The act requires that town clerks record in the land records: municipal land use permits or notices of those permits, denials of municipal land use permits, notices of violation of those permits, and notices of violation of ordinances or bylaws relating to municipal land use. It requires the appropriate municipal official to file a copy of a municipal land use permit in the offices of the municipality in a location where all municipal land use permits shall be kept. It increases from $50 to $100 the fine for violating a bylaw adopted under Chapter 117 of Title 24, the planning and zoning chapter. It provides that enforcement of municipal land use permits that received final approval after July 1, 1998 may take place only if the permit or a notice of the permit, generally in the form required in the act, was recorded as required in the act.
The act allows a purchaser to terminate a binding contract for the sale of real estate if, prior to closing, the purchaser determines and gives written notice that land development has occurred on the real estate without a required municipal land use permit, or in violation of an existing municipal land use permit, and if the permit is not then obtained or complied with within 30 days or a shorter period agreed upon between the parties.
The act creates a study committee on a simplified process for the recording of, maintenance of, and access to municipal land use permits, provides that the committee shall be staffed by the office of the Secretary of State, and requires it to report to specified legislative committees by January 15, 2000. It also creates a committee to study the environmental and land use impacts associated with allowing the use of alternative technologies for the on-site disposal of wastewater, and requires that committee to report to the General Assembly by January 15, 2000. The act requires that by January 1, 2000, the Secretary of Natural Resources and the Secretary of Commerce and Community Development shall develop and recommend to the General Assembly a pilot funding program to assist in remediating failed wastewater systems, particularly those located in mobile home parks. It requires the secretary of state to notify appropriate municipal officials of the requirements of the act.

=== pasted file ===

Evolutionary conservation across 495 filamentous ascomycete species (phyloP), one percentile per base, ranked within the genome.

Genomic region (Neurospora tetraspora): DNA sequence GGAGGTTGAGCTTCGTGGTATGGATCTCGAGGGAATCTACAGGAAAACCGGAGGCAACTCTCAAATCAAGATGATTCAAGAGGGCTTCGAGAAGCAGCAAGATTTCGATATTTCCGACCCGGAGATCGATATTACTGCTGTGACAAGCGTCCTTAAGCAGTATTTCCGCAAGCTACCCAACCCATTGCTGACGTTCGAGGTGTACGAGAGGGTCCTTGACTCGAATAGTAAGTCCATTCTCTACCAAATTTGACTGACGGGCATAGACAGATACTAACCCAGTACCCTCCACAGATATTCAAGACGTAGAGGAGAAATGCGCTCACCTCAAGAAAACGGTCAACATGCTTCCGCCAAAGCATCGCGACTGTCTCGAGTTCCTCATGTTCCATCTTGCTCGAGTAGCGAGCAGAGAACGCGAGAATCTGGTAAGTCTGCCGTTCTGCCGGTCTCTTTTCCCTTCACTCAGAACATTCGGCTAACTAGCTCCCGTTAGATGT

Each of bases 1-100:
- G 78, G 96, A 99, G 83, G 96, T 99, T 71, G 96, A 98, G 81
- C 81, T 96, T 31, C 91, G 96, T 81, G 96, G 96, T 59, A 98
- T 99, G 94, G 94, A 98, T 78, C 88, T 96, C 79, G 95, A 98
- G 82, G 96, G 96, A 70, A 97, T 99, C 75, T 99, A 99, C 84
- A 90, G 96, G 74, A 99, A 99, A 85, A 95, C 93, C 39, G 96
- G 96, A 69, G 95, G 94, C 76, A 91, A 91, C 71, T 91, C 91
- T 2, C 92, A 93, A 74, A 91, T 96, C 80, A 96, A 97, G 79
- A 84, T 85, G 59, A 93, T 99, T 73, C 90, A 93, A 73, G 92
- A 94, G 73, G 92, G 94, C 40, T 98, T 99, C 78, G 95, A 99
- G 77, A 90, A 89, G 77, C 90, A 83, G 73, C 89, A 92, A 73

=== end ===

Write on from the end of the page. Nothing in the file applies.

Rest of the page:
Effective Date: Sections of the bill that relate to the keeping of records, legislative findings, and penalty amounts take effect on May 26, 1999, as does the part of Sec. 8 that allows a purchaser of real estate to terminate a contract. The section creating limited amnesty for state subdivision permit requirements, the related section on the marketability of such property, the septic technology impact study, and the repealer section take effect on July 1, 1999. The section that expands the statute of limitations for the enforcement of municipal land use permits, but narrows its scope, takes effect on May 26, 1999, but applies retroactively to July 1, 1998, subject to implementation language appearing in Sec. 15 of the act. The portion of Sec. 8 that addresses marketability and municipal land use permits takes effect on May 26, 1999, applies retroactively to April 27, 1998, and terminates encumbrances that might have existed at any time before or after that date.